4. ^ abcdefgGielow Jacobs, Leslie. (2001). Free Speech and the Limits of Legislative Discretion: The Example of Specialty License PlatesArchived 2006-09-12 at the Wayback Machine.. Florida Law Review, 53 (3), 419-432.
  5. ^Lithwick, Dahlia. (February 6, 2003). "Poetic Licenses." Slate. Retrieved June 23, 2007.
  6. ^"Florida approves `Choose Life' license plate." (Nov 24, 1999). The Milwaukee Journal Sentinel. Retrieved June 23, 2007.
  7. ^Olszonowicz, Deborah. (September 1999). Motor Vehicle Registration and License Plates. Retrieved June 23, 2007.
  8. ^Burge, Kathleen. (May 5, 2006). "Driving force." Boston Globe. Retrieved June 23, 2007.
  9. ^ abcMadigan, Erin. (November 25, 2002). "Choose Life Car Tags Spark Debate." Retrieved June 24, 2007.
  10. ^Choose Life, Inc. (June 18, 2010). Choose Life NewsletterArchived 2010-05-28 at the Wayback Machine.. Retrieved June 18, 2010.
  11. ^[permanent dead link]
  12. ^""Choose Life" licence plates"(PDF). Guttmacher Institute. 1 August 2013. Retrieved 18 August 2013. 
  13. ^Alaska Personalized License Plates
  14. ^Wangsness, Lisa. (June 18, 2010). "Antiabortion message for specialty plate." Boston Globe. Retrieved June 18, 2010.
  15. ^Pro-Life License Plates Available in Massachusetts. June 21, 2010. Retrieved 2010-06-22.
  16. ^"Ricketts signs bill creating 'Choose Life' specialty license plates". Omaha World-Herald. Retrieved 2017-09-17.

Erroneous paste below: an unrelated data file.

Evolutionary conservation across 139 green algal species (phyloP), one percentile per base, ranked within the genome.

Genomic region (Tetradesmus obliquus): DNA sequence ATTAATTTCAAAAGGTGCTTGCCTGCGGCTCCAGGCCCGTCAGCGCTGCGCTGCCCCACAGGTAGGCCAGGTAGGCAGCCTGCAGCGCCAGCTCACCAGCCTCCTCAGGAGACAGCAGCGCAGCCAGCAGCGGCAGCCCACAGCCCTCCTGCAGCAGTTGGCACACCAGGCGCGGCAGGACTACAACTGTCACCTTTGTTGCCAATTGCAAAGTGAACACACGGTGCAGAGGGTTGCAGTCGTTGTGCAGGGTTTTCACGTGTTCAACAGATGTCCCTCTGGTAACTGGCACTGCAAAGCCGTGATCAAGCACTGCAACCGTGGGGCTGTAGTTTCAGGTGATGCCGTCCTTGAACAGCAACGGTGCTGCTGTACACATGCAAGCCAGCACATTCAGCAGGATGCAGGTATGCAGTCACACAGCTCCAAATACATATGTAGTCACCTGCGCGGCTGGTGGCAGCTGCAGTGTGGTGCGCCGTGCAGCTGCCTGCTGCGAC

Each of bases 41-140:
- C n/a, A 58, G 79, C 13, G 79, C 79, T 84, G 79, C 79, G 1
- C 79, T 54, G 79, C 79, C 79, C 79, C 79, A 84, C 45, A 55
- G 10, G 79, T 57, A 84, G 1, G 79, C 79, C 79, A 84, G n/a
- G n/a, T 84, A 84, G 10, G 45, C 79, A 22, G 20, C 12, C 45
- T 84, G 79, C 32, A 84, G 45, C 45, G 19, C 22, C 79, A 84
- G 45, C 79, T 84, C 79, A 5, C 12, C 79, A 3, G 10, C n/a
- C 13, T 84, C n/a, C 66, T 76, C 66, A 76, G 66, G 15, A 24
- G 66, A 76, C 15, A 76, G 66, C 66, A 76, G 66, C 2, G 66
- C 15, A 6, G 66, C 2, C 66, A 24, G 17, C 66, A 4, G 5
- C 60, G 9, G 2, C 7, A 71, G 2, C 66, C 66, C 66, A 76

17. ^"The New Jersey Choose Life License Plate is Now Available". The Children First Foundation. Retrieved 2012-02-21. 
  18. ^ abc"Court rules whether N.C. can make "Choose Life" plates". CBS News. Retrieved 2017-09-17. 
  19. ^Texas Choose Life plate
  20. ^"The "Choose Life" License Plate is Approved in Washington,D.C." The Children First Foundation. Retrieved 2013-12-23. 
  21. ^"Controversial pro-life license plate approved". Appleton Post-Crescent. Retrieved 2017-09-17. 
  22. ^"Gov. Rick Snyder vetoes bill that would have allowed 'choose life' license plates". MLive Media Group. Retrieved 2017-09-17. 
  23. ^‘Choose Life’ plates win a round, Rick Karlin, "Capitol Confidential" Times-Union
  24. ^NY can ban 'Choose Life' license plates as DMV program upheld, Jonathan Stempel, Reuters
  25. ^"State Organizations Information - Montana". Choose Life America, Inc. Retrieved 2017-09-17. 
  26. ^Hurst, Sarah E. (2003). A One Way Street to Unconstitutionality: The “Choose Life” Specialty License Plate. Ohio State Law Journal, 64 (3), 957-998. Retrieved June 24, 2007.
  27. ^The Center for Reproductive Rights. (August 2002). "Choose Life" License PlatesArchived 2007-07-01 at the Wayback Machine.. Retrieved June 24, 2007.
  28. ^W. Alexander Evans (April 2008). "License to Discriminate: 'Choose Life' License Plates and the Government Speech Doctrine". Nevada Law Journal. William S. Boyd School of Law, UNLV, Las Vegas, Nevada. Retrieved 2013-07-03. 
  29. ^United States Court of Appeals for the Fourth Circuit (March 22, 2004). "Planned Parenthood of S.C. Inc. v. Rose, 361 F.3d 786 (4th Cir. 2004)". Retrieved 2013-07-03. 
  30. ^United States Court of Appeals for the Sixth Circuit (March 17, 2006). "ACLU of Tenn. v. Bredesen, 441 F.3d 370 (6th Cir. 2006)". Retrieved 2013-07-03. 
  31. ^ abUnited States Court of Appeals for the Second Circuit (May 22, 2015). "Children First Foundation, Inc. v. Fiala, 790 F. 3d 328 (2nd Cir. 2015)". Retrieved 2017-09-19. 
  32. ^United States Court of Appeals for the Seventh Circuit (November 7, 2008). "Choose Life Illinois, Inc. v. White, 547 F.3d 853 (7th Cir. 2008)". Retrieved 2013-07-03. 
  33. ^"Pro-Choice License Plate Advocated In Virginia: Supporters Threaten Lawsuit". The Huffington Post. May 25, 2011. Retrieved 2012-05-25.